FDA Commissioner Scott Gottlieb told a Senate panel on April 24 that federal standards define milk as a product sourced from animals and said his agency would be “taking a very close and fresh look” at imitation, plant-derived foods labeled with dairy-specific terms, according to the National Milk Producers Federation (NMPF), Arlington, Va.
In response to questions from Sen. Tammy Baldwin (D-Wis.) during a Senate Appropriations Committee hearing on April 24, Gottlieb also admitted that the agency has “exercised enforcement discretion” in not holding food marketers to that standard, as a variety of plant-based foods using dairy-specific terms have proliferated in the marketplace in the past two decades.
FDA “must stop turning a blind eye toward violations of food labeling laws,” said Jim Mulhern, NMPF president and CEO. “It needs to use more enforcement, and less discretion, as dozens of brands flagrantly violate government requirements.”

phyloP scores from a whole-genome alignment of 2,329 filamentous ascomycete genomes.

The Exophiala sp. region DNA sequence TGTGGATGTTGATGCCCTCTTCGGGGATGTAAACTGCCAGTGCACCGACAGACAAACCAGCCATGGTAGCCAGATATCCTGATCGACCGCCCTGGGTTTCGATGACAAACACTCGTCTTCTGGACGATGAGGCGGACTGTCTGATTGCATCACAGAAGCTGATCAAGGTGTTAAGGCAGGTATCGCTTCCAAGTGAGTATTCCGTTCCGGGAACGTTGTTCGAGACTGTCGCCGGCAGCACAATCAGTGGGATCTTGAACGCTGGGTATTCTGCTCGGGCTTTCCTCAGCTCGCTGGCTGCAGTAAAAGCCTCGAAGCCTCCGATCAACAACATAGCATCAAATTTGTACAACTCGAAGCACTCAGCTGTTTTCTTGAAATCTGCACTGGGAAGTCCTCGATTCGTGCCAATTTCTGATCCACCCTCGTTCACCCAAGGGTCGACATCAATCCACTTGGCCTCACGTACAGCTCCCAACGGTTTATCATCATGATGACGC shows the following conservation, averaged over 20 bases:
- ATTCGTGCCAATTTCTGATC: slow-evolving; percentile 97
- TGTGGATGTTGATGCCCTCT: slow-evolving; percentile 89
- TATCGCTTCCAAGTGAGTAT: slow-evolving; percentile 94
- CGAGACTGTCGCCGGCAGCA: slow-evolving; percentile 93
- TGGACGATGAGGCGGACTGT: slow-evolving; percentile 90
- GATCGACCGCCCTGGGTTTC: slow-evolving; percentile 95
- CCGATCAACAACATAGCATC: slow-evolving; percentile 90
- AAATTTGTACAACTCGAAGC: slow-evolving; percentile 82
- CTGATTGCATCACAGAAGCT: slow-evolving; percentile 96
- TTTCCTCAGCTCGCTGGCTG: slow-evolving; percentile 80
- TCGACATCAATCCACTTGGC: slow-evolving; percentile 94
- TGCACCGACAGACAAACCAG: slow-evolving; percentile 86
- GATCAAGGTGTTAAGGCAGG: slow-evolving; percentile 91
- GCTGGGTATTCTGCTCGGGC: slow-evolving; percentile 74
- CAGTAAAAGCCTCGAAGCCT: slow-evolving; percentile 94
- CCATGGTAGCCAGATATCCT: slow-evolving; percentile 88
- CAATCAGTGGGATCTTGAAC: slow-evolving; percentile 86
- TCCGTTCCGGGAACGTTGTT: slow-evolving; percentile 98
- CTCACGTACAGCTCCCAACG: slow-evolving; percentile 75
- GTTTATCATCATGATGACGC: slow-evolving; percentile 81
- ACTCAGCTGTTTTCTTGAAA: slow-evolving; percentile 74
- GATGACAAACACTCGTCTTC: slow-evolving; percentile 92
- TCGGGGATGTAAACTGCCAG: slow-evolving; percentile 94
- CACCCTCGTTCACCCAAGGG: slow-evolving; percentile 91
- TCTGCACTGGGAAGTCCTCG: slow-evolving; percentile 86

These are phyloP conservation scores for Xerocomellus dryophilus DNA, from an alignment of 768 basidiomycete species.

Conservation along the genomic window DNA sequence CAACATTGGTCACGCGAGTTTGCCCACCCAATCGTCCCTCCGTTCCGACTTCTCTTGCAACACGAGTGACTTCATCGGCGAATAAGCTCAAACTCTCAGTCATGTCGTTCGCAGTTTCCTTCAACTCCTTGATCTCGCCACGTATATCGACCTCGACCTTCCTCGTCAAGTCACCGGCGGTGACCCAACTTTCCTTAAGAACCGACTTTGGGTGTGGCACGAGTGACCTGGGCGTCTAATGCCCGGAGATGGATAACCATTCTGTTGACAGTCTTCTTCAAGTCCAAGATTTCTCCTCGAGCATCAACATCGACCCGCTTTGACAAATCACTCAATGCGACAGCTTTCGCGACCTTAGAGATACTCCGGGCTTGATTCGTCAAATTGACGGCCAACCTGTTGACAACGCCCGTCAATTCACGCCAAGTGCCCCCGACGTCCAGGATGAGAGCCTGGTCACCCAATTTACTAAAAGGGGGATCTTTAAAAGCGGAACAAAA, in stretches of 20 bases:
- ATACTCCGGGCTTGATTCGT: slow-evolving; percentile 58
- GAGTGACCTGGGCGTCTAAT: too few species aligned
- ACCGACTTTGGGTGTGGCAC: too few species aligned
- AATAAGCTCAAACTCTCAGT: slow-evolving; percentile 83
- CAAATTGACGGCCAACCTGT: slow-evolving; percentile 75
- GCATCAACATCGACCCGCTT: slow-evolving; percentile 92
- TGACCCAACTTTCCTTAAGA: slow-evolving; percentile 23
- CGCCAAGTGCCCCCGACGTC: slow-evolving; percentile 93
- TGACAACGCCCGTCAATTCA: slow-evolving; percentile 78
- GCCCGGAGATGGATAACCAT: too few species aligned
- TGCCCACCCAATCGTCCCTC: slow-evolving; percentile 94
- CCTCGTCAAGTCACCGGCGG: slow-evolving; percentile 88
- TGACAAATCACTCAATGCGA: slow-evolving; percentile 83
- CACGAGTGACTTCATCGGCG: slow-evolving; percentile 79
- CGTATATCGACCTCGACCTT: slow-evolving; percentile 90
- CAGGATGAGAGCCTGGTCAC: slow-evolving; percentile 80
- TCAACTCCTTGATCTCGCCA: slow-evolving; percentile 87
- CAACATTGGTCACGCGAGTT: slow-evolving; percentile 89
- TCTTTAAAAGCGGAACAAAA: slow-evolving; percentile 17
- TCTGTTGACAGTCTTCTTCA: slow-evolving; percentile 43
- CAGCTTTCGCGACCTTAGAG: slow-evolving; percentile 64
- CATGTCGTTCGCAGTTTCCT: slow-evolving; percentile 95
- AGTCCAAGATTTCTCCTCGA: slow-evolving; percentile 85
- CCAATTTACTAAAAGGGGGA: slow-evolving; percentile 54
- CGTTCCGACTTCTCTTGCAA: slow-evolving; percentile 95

NMPF said it has repeatedly urged federal regulators to enforce U.S. food labeling laws that exclude the ability of plant-derived foods from using the term, as do other nations that also have regulations clearly defining milk.
Mulhern thanked Baldwin “for holding the FDA accountable for its inaction on this matter, and imploring the FDA to do its job.” In 2017, Baldwin introduced the Dairy Pride Act, legislation that would compel FDA to adopt a timetable for taking enforcement action against mislabeled imitation dairy products. The omnibus spending bill Congress approved in March 2018 contains language expressing its concern that dairy labeling standards need to be properly enforced, NMPF said.
Gottlieb told Baldwin that the agency “is committed to taking a fresh look about what we’re doing here” in the area of standards of identity.” He said he “has actively stepped into this issue,” having heard the concerns of Baldwin and NMPF about the lax regulatory environment surrounding misbranded plant products using terms such as “milk,” “yogurt,” “cheese” and “ice cream,” NMPF noted.
He added that the agency is requesting more information to inform its next steps. Baldwin told Gottlieb that there is no need for further study or review. Instead, FDA needs to act, issuing guidance on enforcement of the agency’s existing dairy standards of identity, NMPF said.